With respect to definition, there is uncertainty as to what actually constitutes surgical innovation. Although there are clear cut cases (e.g., the first heart transplant), the territory quickly becomes murky when considering examples such as the first time a procedure is rolled out in hospital or with a new team, or when a piece of equipment is used for a different operation or a different type of patient. Depending on the details, any of these may constitute instances of surgical innovation. Finding a definition that captures and distinguishes all the relevant instances, and avoids including routine surgical variation of the kind that surgeons engage in all the time in response to differences between patients, was a crucial element of what we set out to achieve with our project. In the absence of a workable definition of surgical innovation, those charged with oversight struggle to identify the practices they are required to regulate.

We were also interested in the ethical issues raised by surgical innovation. In work leading up to this project we identified four types of ethical concern (Johnson et al. 2010). The first involved the possible harms to patients that may occur with surgery that is not well established in the profession (such as when there is a new hip prosthesis), or with surgeons new to a procedure and still scaling the learning curve. Second was the question of informed consent. Patient consent to surgery could be compromised as they may be inadequately informed about various elements of the procedure they are to undergo. For instance, patients may be unaware of the innovative nature of their operation and of the risks associated with new procedures. There could also be poor safety and efficacy data to inform their decision, and patients may not be cognizant of where their surgeon sits on the learning curve.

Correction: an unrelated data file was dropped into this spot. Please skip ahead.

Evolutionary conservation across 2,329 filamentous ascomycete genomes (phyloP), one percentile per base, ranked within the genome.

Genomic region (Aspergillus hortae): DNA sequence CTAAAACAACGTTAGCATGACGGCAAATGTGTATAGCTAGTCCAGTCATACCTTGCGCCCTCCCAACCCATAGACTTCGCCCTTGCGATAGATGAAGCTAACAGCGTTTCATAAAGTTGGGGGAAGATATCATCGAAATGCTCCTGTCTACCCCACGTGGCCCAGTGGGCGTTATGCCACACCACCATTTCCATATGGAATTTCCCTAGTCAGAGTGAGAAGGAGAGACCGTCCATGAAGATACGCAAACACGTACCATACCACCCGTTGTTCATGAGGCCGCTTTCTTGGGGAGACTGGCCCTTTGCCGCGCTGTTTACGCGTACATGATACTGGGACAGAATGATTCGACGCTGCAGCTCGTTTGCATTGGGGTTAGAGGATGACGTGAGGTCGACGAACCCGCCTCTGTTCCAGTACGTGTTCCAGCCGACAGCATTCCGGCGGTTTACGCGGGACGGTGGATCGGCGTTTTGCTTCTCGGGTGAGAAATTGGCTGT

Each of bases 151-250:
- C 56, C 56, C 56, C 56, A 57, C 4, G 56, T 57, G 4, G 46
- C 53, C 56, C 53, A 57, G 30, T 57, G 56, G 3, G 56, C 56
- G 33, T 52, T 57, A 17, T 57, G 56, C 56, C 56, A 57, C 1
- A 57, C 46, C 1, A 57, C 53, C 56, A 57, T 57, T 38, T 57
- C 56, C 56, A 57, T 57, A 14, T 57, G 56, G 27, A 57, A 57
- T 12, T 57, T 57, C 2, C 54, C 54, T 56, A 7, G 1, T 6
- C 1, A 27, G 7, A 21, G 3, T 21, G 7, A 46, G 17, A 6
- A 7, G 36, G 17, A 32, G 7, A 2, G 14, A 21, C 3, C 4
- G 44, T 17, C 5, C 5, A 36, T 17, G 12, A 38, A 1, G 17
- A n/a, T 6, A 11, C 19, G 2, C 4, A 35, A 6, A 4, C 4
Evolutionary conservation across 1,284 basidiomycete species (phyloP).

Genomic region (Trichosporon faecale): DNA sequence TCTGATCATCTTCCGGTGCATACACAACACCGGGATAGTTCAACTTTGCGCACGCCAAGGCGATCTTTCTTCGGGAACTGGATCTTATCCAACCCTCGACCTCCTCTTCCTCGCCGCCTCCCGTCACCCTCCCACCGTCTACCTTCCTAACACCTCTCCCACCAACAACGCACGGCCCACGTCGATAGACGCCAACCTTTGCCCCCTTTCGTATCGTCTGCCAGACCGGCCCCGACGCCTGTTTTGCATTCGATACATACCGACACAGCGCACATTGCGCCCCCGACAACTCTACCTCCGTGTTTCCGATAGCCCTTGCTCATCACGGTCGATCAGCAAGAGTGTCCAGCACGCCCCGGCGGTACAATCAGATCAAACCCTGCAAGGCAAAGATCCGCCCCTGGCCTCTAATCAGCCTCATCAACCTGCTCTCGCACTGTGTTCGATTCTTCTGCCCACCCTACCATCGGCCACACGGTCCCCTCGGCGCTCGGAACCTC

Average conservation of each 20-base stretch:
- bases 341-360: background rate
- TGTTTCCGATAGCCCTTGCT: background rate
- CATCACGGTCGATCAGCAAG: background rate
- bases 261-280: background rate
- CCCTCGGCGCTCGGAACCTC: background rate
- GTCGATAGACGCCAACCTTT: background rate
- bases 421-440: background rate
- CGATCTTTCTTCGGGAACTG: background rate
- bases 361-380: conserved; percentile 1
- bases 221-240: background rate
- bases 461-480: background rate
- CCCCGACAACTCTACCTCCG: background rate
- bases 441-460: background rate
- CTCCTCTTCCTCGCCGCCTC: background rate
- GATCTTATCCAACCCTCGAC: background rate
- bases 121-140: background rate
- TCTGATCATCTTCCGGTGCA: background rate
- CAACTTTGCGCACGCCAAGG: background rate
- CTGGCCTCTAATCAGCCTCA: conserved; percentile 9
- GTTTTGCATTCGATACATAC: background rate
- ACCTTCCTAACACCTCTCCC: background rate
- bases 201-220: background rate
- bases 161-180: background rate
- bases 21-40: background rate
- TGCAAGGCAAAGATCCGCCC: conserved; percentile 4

Third, there are various potential conflicts of interest, for surgeons, hospitals, and regulators, which may compromise surgical decision-making and risk harms to patients. For instance, surgeons involved in developing a new device may be over-inclusive in how they select patients to receive the device, and may prefer their own device over similar devices for no good clinical reason. And, finally, surgical innovations are frequently more expensive than standard treatments, so there are ethical issues over the just distribution of finite healthcare dollars. For example, in Australia, most prostatectomies are now done with the aid of a robot. Factoring in both capital and maintenance costs, robotic procedures are more expensive than an open prostatectomy, meaning less money is available for other procedures. Moreover, in order to remain safe and the best value for money, a sufficient volume of patients need to have the robotic procedure. In Australia, this means robots should be located in more densely populated urban areas. But this raises additional concerns regarding justice since in these areas both population health and access to healthcare are already better; indigenous populations and patients with lower socio-economic status are more likely to live in rural and remote regions (Hutchison et al. 2016).